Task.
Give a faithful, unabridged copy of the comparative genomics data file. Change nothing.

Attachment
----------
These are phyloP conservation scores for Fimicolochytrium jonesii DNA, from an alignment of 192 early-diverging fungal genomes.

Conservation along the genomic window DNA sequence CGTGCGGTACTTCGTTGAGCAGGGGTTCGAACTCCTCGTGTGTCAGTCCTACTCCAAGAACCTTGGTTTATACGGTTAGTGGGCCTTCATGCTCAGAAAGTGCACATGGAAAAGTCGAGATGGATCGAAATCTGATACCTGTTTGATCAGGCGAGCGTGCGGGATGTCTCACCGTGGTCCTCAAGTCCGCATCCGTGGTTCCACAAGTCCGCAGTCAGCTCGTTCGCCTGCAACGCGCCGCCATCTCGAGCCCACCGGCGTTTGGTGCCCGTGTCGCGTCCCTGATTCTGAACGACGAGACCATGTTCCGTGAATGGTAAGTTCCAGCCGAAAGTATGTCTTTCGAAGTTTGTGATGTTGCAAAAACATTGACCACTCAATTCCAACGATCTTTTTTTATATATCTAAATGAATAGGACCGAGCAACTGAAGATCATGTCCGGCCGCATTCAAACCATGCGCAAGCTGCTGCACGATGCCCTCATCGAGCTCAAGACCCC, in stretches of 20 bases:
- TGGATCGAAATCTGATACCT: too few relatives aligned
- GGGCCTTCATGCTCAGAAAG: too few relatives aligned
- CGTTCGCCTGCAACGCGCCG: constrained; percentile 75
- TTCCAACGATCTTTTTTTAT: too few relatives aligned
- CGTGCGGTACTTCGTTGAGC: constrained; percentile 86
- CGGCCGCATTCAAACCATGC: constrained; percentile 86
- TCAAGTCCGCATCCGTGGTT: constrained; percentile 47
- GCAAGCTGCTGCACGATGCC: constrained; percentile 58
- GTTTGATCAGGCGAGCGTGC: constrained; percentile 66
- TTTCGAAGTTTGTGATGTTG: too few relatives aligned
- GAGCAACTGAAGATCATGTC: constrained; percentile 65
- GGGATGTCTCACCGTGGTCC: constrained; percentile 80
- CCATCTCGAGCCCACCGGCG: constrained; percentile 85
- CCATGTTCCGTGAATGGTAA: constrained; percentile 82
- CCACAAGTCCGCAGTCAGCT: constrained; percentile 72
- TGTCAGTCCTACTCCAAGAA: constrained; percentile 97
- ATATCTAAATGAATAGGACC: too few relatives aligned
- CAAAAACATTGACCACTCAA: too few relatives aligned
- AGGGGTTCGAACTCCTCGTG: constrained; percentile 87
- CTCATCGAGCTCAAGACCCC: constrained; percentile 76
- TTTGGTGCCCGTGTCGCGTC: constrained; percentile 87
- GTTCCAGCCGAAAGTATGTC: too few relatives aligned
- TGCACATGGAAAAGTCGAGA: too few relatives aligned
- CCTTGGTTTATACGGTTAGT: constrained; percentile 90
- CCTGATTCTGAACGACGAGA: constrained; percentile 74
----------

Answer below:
These are phyloP conservation scores for Fimicolochytrium jonesii DNA, from an alignment of 192 early-diverging fungal genomes.

Conservation along the genomic window DNA sequence CGTGCGGTACTTCGTTGAGCAGGGGTTCGAACTCCTCGTGTGTCAGTCCTACTCCAAGAACCTTGGTTTATACGGTTAGTGGGCCTTCATGCTCAGAAAGTGCACATGGAAAAGTCGAGATGGATCGAAATCTGATACCTGTTTGATCAGGCGAGCGTGCGGGATGTCTCACCGTGGTCCTCAAGTCCGCATCCGTGGTTCCACAAGTCCGCAGTCAGCTCGTTCGCCTGCAACGCGCCGCCATCTCGAGCCCACCGGCGTTTGGTGCCCGTGTCGCGTCCCTGATTCTGAACGACGAGACCATGTTCCGTGAATGGTAAGTTCCAGCCGAAAGTATGTCTTTCGAAGTTTGTGATGTTGCAAAAACATTGACCACTCAATTCCAACGATCTTTTTTTATATATCTAAATGAATAGGACCGAGCAACTGAAGATCATGTCCGGCCGCATTCAAACCATGCGCAAGCTGCTGCACGATGCCCTCATCGAGCTCAAGACCCC, in stretches of 20 bases:
- TGGATCGAAATCTGATACCT: too few relatives aligned
- GGGCCTTCATGCTCAGAAAG: too few relatives aligned
- CGTTCGCCTGCAACGCGCCG: constrained; percentile 75
- TTCCAACGATCTTTTTTTAT: too few relatives aligned
- CGTGCGGTACTTCGTTGAGC: constrained; percentile 86
- CGGCCGCATTCAAACCATGC: constrained; percentile 86
- TCAAGTCCGCATCCGTGGTT: constrained; percentile 47
- GCAAGCTGCTGCACGATGCC: constrained; percentile 58
- GTTTGATCAGGCGAGCGTGC: constrained; percentile 66
- TTTCGAAGTTTGTGATGTTG: too few relatives aligned
- GAGCAACTGAAGATCATGTC: constrained; percentile 65
- GGGATGTCTCACCGTGGTCC: constrained; percentile 80
- CCATCTCGAGCCCACCGGCG: constrained; percentile 85
- CCATGTTCCGTGAATGGTAA: constrained; percentile 82
- CCACAAGTCCGCAGTCAGCT: constrained; percentile 72
- TGTCAGTCCTACTCCAAGAA: constrained; percentile 97
- ATATCTAAATGAATAGGACC: too few relatives aligned
- CAAAAACATTGACCACTCAA: too few relatives aligned
- AGGGGTTCGAACTCCTCGTG: constrained; percentile 87
- CTCATCGAGCTCAAGACCCC: constrained; percentile 76
- TTTGGTGCCCGTGTCGCGTC: constrained; percentile 87
- GTTCCAGCCGAAAGTATGTC: too few relatives aligned
- TGCACATGGAAAAGTCGAGA: too few relatives aligned
- CCTTGGTTTATACGGTTAGT: constrained; percentile 90
- CCTGATTCTGAACGACGAGA: constrained; percentile 74